I particularly like firm tofu, place a weight on top of it for 1-2 hours to squeeze out excess moisture, then slice it and marinate it for a few hours or overnight, then bake it and serve as appetizer. My marinade varies but it's all the usual Asian ingredients: soy sauce, ginger, sesame oil, rice wine, garlic, chili paste, etc. There's a million recipes for this on the Internet.

I just recalled how I started liking baked tofu appetizers. If you have Whole Foods Market near you, visit their deli section and you'll probably find 3-4 choices of baked tofu. I bought a small amount and enjoyed it home, and was inspired to make my own. (WFM prices are really high. Good thing we can all cook the same stuff they sell when we get off our collective butts.)

So try tofu. It's the new chicken. It's healthier, it's cheaper, and you can combine it with other ingredients including meat and poultry (particularly in stir frys).
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Old 05-30-2012, 10:20 PM   #17
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I used to say that I didn't like tofu, but that I did like bean curd.

My experience was that the people who called it tofu couldn't cook it worth beans and the people who called it bean curd knew multiple ways to cook it so it tasted good.
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Old 05-30-2012, 10:27 PM   #18
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Maybe it's just me but the idea of "bean curd" (really curdy!) sounds very unappealing to me.

Maybe I never learned that tofu is yucky. Curd sounds curdy.

I like tofu. Tofu isn't anything like you think of when you think of beans, or at least not for me. I would have never known this product came from beans if I hadn't researched it.
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Old 05-30-2012, 10:46 PM   #19
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Quote:
Originally Posted by Savannahsmoker View Post
Thanks Princess and I sure will give the marinade method a shot. Being retired military I have spent many years in the far east and Tofu is a big part of the Far East's peoples protein diet. So far I have only use Tofu in soups and stew so my question is do you serve this as a dinner after baking, sandwiches or snacks?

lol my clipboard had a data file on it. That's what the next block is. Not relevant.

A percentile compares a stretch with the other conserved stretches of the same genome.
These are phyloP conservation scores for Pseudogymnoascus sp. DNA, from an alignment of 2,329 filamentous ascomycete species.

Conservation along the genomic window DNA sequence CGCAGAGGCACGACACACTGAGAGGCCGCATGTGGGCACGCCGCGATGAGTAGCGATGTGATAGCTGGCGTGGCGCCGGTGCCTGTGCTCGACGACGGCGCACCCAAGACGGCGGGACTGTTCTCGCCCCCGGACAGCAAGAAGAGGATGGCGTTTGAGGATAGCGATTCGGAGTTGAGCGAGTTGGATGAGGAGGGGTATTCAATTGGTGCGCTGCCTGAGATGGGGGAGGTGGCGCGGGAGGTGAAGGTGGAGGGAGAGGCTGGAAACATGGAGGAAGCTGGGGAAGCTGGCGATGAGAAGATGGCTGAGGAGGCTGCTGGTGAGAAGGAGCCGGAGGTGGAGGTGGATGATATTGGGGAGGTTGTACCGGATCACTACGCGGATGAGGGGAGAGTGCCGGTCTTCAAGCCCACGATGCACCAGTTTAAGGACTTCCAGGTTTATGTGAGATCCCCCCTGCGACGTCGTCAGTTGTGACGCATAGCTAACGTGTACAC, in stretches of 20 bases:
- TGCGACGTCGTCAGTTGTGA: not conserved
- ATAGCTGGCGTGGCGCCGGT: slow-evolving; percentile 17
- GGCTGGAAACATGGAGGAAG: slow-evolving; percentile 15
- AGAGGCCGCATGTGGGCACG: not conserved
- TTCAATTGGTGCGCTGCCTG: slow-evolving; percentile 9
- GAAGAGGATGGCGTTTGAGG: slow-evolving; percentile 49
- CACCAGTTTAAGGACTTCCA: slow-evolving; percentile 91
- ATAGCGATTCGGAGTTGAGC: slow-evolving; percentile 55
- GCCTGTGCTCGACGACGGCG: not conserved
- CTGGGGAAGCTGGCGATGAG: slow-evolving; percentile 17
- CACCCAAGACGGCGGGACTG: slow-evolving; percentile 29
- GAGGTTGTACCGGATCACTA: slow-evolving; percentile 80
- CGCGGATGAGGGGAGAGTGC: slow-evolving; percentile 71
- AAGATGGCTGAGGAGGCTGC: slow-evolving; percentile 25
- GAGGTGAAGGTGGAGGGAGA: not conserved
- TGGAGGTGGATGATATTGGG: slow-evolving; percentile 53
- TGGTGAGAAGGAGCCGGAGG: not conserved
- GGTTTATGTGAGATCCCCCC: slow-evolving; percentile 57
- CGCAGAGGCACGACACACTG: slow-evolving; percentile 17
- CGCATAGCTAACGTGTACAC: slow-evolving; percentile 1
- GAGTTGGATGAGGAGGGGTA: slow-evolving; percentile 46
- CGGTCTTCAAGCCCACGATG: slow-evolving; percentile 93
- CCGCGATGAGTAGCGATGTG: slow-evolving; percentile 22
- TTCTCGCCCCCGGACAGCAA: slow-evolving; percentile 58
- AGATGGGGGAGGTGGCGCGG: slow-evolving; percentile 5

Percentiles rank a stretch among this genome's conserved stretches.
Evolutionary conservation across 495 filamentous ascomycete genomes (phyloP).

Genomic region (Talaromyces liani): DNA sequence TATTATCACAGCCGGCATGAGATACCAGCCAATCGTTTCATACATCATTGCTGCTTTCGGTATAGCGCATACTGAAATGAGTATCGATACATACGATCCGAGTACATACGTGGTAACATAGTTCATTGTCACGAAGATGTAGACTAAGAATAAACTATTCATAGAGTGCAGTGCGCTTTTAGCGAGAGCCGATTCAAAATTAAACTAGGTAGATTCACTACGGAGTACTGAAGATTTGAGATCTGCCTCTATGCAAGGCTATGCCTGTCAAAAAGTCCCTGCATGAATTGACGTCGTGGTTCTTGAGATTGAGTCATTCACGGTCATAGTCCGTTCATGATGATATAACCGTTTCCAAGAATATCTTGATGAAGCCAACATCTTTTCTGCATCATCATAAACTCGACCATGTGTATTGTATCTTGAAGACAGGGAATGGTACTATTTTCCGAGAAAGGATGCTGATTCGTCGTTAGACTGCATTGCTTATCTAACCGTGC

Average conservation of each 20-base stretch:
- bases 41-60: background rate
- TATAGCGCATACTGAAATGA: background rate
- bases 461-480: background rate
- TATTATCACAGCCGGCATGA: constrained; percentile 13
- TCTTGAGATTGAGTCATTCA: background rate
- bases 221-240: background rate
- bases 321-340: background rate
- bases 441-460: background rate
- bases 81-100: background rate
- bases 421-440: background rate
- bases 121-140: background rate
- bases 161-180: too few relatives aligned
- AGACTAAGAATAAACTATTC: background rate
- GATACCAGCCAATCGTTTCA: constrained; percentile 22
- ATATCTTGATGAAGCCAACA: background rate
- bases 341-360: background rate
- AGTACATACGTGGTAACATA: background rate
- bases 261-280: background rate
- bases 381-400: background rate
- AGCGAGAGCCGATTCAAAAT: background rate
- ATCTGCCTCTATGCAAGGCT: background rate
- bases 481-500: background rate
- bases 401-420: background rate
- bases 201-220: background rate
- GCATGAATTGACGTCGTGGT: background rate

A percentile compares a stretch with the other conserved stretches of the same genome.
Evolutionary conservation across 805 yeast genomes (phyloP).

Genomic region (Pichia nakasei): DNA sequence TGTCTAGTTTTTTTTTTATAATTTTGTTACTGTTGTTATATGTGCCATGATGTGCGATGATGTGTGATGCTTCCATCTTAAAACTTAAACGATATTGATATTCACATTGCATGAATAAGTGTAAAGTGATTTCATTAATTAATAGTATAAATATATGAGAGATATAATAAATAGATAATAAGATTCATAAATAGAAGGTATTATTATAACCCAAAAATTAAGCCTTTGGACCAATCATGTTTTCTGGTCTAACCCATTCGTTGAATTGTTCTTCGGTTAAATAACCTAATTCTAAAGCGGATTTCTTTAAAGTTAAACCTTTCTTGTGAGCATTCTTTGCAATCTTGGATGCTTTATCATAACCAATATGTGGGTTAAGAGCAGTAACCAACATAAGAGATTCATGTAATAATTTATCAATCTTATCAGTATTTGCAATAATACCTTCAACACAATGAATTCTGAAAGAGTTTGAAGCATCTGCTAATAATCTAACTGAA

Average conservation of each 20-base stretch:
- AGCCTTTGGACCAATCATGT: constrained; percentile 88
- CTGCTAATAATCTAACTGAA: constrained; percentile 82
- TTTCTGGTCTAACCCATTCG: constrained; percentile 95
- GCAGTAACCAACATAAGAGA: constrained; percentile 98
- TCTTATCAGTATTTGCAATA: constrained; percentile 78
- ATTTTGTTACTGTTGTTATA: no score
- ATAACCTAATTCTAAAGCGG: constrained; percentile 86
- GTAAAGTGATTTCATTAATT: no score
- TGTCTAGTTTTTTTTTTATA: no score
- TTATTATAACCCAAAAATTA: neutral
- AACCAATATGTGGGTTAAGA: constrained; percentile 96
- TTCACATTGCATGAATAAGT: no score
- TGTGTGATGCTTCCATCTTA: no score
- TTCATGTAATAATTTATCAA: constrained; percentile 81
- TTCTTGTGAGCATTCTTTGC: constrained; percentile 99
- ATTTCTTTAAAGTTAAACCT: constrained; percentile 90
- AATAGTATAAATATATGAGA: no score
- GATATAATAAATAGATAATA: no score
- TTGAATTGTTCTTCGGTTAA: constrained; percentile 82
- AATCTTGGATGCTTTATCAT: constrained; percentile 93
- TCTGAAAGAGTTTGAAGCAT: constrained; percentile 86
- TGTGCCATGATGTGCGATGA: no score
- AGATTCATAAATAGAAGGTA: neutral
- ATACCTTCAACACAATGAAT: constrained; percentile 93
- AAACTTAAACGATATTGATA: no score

I also hot smoke tofu which dries it out and crisps up the outside so now I am wondering if hot smoking would work after the marinade. If so I bet that would be tasty. Going to give it a try.
I like to munch on it as a snack in the afternoon. It's added into my snack food rotation and I enjoy it.
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Old 05-31-2012, 12:00 AM   #20
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Maybe it's just me but the idea of "bean curd" (really curdy!) sounds very unappealing to me.

Maybe I never learned that tofu is yucky. Curd sounds curdy.

I like tofu. Tofu isn't anything like you think of when you think of beans, or at least not for me. I would have never known this product came from beans if I hadn't researched it.
I had it for the first time in 1974 in a very good Chinese restaurant. It was a restaurant we went to after Tai Chi and Master Lee always ordered for everyone after asking, "Meat, no meat?" so there would be enough vegetarian dishes and enough meat dishes. I was a vegetarian at the time so dishes with bean curd, sometimes called bean cake, were often what I ate. Later, I found out that bean curd was also called tofu, but it was served by white folks who just didn't really know what to do with it. They just knew that it could be a meat substitute.

I suppose if we called cheese milk curd, it would sound less appealing too.